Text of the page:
Three decades ago James Bishop Jr. ’58 sat at the bedside of his mother, model and artist Lucile Brokaw, and received her dying wish for him: that he should live in a town in Arizona with a creek running through it. In the title essay from his newest book, The Pink Nectar Café: Myths and Mysteries (Wildcat Publishing, 2011), Bishop writes of finding that town, Sedona, and of his first foray into the myths and mysteries of the Southwest.
Bishop, a journalist and writer previously based in Washington, D.C., and New York, went to Sedona shortly after his mother’s death and settled there. He was unexpectedly drawn to the zeitgeist of the town and its New Age embrace of Native American traditions and faiths. The book’s dozen essays reflect Bishop’s conversion from an East Coast skeptic to a man willing to be enchanted by—and to live peacefully with—things he cannot explain. The tagline on each essay in The Pink Nectar Café (from a song by Iris DeMent) is, “Let the mystery be!”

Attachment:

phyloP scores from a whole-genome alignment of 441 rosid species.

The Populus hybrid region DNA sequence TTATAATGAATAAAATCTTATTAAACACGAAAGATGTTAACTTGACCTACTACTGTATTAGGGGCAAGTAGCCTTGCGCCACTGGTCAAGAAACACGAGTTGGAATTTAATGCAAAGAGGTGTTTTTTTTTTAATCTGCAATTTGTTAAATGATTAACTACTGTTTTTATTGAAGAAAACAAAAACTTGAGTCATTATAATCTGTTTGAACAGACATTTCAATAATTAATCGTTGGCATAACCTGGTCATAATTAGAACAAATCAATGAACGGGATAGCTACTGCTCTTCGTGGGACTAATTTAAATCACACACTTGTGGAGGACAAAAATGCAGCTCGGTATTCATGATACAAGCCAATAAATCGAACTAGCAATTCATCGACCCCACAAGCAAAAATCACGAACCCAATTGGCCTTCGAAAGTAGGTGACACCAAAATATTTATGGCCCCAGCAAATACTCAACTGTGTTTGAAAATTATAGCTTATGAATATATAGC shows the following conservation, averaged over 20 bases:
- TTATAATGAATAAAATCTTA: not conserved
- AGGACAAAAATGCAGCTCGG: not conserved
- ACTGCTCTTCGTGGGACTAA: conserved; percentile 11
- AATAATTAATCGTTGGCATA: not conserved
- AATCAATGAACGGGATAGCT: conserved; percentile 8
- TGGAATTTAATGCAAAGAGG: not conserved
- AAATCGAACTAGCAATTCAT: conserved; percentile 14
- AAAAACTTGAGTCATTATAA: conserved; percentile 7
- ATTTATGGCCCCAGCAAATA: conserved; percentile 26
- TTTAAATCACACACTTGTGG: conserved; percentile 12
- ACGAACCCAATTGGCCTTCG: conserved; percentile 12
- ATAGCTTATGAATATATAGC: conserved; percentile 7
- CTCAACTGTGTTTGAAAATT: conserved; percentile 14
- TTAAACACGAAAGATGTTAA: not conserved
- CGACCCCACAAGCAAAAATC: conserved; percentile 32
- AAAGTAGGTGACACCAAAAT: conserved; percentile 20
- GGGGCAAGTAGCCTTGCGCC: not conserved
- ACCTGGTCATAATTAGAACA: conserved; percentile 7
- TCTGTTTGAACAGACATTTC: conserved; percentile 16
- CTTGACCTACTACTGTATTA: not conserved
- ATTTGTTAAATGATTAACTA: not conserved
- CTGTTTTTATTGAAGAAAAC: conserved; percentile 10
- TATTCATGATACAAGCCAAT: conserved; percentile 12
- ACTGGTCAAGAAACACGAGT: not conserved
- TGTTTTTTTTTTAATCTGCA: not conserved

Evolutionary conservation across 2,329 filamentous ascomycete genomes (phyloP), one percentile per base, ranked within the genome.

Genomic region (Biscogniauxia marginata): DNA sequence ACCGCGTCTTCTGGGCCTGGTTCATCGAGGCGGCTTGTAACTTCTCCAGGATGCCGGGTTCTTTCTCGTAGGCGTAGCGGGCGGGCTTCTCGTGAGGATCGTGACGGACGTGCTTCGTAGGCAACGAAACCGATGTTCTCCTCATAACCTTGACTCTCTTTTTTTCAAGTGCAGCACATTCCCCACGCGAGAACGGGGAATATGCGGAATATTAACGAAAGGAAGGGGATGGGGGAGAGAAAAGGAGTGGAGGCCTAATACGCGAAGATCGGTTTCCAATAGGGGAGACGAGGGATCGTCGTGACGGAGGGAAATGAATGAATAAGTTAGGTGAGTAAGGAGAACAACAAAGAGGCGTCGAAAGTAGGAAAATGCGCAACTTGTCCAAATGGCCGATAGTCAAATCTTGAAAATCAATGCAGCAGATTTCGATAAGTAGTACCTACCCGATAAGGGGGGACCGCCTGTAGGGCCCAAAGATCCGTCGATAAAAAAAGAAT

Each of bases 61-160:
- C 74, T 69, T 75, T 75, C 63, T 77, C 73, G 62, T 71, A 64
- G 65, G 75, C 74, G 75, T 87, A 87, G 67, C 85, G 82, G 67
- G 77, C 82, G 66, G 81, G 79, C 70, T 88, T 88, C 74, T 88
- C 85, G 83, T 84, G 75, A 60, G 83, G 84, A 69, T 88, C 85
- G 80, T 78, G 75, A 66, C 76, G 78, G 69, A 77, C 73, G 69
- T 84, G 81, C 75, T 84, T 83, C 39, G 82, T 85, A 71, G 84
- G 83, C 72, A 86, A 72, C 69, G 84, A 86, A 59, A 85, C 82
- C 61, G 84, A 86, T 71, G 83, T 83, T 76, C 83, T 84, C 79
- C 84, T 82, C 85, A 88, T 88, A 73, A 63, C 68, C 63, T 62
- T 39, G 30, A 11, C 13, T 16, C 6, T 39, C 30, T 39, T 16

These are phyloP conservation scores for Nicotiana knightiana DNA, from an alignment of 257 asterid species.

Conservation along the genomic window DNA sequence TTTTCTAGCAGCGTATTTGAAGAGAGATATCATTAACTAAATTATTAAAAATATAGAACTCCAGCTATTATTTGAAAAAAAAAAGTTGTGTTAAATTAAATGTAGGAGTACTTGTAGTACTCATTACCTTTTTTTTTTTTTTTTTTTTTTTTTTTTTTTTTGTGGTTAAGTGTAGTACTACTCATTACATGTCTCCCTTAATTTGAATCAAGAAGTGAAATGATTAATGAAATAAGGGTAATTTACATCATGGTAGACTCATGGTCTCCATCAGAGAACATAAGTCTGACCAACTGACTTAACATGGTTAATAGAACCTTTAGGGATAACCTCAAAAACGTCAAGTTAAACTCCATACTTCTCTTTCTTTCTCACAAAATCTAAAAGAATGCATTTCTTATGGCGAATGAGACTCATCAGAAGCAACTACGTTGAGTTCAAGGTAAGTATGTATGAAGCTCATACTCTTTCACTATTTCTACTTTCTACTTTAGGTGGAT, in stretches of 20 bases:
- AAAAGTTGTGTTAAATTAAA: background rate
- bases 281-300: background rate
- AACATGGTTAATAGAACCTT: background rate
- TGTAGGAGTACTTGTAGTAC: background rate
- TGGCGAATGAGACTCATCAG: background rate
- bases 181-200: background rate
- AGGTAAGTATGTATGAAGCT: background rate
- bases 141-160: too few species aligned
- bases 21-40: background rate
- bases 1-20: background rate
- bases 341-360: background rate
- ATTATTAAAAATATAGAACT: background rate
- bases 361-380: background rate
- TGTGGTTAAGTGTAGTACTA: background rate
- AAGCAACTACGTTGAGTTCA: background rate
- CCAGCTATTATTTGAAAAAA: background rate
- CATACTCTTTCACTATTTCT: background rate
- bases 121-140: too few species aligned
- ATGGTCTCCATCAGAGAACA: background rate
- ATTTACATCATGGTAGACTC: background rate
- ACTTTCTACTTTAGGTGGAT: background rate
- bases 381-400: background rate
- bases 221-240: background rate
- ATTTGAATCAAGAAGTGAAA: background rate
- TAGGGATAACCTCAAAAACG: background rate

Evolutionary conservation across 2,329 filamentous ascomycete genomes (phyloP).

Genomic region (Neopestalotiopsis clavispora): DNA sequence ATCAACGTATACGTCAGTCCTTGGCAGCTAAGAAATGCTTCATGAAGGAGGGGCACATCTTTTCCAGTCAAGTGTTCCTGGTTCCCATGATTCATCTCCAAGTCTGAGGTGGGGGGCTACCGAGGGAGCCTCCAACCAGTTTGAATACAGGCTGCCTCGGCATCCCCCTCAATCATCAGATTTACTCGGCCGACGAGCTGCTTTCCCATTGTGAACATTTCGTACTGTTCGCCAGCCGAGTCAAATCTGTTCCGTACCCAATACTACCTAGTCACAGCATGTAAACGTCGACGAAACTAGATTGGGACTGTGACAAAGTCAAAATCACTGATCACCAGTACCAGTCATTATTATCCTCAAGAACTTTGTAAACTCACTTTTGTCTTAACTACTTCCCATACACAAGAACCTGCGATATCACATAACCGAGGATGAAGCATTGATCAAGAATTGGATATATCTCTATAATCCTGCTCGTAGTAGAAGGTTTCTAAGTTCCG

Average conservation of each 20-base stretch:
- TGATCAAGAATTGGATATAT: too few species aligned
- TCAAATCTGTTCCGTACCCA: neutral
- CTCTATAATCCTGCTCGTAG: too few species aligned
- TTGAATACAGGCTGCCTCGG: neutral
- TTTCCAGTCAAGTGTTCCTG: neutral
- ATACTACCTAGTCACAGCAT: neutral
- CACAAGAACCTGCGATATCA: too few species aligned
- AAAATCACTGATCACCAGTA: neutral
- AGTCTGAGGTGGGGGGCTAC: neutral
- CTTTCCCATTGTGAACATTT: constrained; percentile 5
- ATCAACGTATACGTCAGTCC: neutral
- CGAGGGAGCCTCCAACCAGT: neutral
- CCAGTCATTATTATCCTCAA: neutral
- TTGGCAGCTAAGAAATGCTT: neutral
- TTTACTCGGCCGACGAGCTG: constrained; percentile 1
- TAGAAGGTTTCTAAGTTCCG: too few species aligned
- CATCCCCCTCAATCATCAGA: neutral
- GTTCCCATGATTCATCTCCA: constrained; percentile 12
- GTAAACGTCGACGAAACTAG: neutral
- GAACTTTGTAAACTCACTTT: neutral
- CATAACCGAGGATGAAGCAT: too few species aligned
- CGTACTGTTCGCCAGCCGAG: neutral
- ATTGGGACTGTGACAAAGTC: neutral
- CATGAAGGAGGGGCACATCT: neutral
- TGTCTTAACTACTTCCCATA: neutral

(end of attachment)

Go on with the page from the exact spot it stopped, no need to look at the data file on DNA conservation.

Slender though this volume is, the essays cover a lot of ground, from “Wicked Navajo Winds” and “Ghostwalker,” stories of white encounters with native belief, to “The Lady Who Blew the Whistle,” about a one-woman campaign to bring down the board of trustees of the Museum of Northern Arizona, to “The Dying River,” whose protagonist is a bureaucrat trying to stem overdevelopment of a fragile watershed.
Some of the essays veer into territory that many readers will find difficult to credit—”Grand Canyon Secrets” describes theories of Egyptian ancestry for the Hopi and Puebloan peoples, for example—and Bishop can clearly live with that. Taken as a whole, the essays make a powerful case for the Southwest as the continent’s most enduringly unknowable and iconoclastic locale, what its 16th-century Spanish conquerors called “the northern mystery.”